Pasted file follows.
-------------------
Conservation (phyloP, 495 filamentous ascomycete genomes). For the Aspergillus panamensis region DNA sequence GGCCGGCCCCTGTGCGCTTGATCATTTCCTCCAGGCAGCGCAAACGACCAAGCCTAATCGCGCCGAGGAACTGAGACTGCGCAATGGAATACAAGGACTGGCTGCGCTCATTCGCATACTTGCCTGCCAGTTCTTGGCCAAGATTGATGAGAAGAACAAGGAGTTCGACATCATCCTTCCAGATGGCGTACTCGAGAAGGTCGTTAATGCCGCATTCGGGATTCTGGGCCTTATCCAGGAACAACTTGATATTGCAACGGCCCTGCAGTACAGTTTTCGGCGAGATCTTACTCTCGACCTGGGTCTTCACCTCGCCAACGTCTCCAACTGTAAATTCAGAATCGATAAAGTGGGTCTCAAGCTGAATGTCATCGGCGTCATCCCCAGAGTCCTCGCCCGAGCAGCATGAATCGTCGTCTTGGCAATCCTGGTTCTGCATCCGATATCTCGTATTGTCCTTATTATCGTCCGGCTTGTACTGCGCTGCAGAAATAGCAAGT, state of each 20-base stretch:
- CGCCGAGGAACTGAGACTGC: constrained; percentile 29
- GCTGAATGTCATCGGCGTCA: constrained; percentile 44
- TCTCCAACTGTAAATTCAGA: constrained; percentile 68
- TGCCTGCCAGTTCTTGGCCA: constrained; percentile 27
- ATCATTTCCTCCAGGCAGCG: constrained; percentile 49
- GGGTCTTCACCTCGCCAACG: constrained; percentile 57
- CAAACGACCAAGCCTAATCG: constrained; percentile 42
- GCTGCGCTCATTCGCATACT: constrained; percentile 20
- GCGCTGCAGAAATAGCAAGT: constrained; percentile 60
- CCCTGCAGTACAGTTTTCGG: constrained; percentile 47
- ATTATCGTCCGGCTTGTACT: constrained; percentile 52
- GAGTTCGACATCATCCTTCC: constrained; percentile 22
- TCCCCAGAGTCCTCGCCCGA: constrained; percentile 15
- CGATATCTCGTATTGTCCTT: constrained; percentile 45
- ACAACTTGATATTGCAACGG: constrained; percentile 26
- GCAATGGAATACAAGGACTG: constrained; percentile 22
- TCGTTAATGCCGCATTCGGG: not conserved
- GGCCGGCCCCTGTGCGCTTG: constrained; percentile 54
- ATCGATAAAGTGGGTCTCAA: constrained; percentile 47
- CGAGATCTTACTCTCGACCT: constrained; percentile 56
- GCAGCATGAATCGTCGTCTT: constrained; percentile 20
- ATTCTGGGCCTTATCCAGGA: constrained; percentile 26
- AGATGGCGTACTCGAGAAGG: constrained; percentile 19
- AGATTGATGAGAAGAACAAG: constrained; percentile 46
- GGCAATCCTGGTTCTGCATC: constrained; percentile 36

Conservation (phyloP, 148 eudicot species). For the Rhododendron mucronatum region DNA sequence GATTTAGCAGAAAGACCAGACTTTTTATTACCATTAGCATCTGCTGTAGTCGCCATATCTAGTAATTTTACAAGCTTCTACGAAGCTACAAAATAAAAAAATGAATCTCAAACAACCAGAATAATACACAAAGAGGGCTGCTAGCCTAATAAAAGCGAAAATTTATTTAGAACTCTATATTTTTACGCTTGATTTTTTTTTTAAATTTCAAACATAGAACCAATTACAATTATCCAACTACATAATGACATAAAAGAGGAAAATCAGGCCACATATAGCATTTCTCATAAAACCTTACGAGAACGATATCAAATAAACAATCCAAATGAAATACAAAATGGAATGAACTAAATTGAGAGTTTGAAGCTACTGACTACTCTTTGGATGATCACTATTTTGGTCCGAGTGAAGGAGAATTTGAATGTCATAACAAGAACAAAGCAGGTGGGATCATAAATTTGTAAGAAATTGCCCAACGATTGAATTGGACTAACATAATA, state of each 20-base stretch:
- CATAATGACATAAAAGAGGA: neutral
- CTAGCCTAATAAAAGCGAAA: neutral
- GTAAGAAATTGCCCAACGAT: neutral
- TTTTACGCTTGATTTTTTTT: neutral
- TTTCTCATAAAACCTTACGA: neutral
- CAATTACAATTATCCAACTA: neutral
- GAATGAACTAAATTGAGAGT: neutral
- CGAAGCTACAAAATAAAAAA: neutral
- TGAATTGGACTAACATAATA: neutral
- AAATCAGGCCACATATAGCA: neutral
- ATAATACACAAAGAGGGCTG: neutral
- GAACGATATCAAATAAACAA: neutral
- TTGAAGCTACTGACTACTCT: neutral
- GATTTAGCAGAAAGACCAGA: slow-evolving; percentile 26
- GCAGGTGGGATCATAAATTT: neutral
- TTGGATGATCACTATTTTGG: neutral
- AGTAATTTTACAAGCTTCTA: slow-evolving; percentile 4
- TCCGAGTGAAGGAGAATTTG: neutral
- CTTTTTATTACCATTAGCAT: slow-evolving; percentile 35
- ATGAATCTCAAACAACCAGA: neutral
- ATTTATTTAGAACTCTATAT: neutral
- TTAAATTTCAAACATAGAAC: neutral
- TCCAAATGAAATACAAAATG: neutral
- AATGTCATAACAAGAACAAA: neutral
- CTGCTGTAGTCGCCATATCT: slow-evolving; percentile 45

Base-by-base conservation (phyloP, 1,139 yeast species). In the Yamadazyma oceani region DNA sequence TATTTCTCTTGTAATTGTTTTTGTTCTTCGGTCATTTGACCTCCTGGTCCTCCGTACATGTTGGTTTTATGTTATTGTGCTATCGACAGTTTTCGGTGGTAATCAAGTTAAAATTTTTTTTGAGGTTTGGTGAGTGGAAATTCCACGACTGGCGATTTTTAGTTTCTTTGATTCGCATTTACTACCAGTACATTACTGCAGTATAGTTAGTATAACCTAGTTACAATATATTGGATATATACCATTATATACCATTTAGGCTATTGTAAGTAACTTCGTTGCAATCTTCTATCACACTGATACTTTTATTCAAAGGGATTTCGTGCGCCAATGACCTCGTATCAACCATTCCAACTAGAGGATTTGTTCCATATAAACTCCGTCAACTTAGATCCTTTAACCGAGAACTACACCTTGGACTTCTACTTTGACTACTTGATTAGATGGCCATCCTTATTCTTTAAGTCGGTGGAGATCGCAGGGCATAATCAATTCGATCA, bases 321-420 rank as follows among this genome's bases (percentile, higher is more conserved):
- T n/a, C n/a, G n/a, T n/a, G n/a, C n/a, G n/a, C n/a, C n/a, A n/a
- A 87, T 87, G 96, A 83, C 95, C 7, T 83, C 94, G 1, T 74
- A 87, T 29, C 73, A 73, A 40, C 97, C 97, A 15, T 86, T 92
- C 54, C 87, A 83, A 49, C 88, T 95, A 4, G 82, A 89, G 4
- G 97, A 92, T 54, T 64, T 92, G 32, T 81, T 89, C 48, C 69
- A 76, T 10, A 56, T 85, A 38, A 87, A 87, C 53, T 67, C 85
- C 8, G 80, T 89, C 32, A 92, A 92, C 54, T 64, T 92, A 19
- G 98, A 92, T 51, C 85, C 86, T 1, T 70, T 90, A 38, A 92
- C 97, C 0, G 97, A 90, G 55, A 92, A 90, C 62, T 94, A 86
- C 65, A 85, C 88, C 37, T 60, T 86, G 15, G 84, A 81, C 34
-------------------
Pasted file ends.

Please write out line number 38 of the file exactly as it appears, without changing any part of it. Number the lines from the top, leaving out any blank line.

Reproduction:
- ATAATACACAAAGAGGGCTG: neutral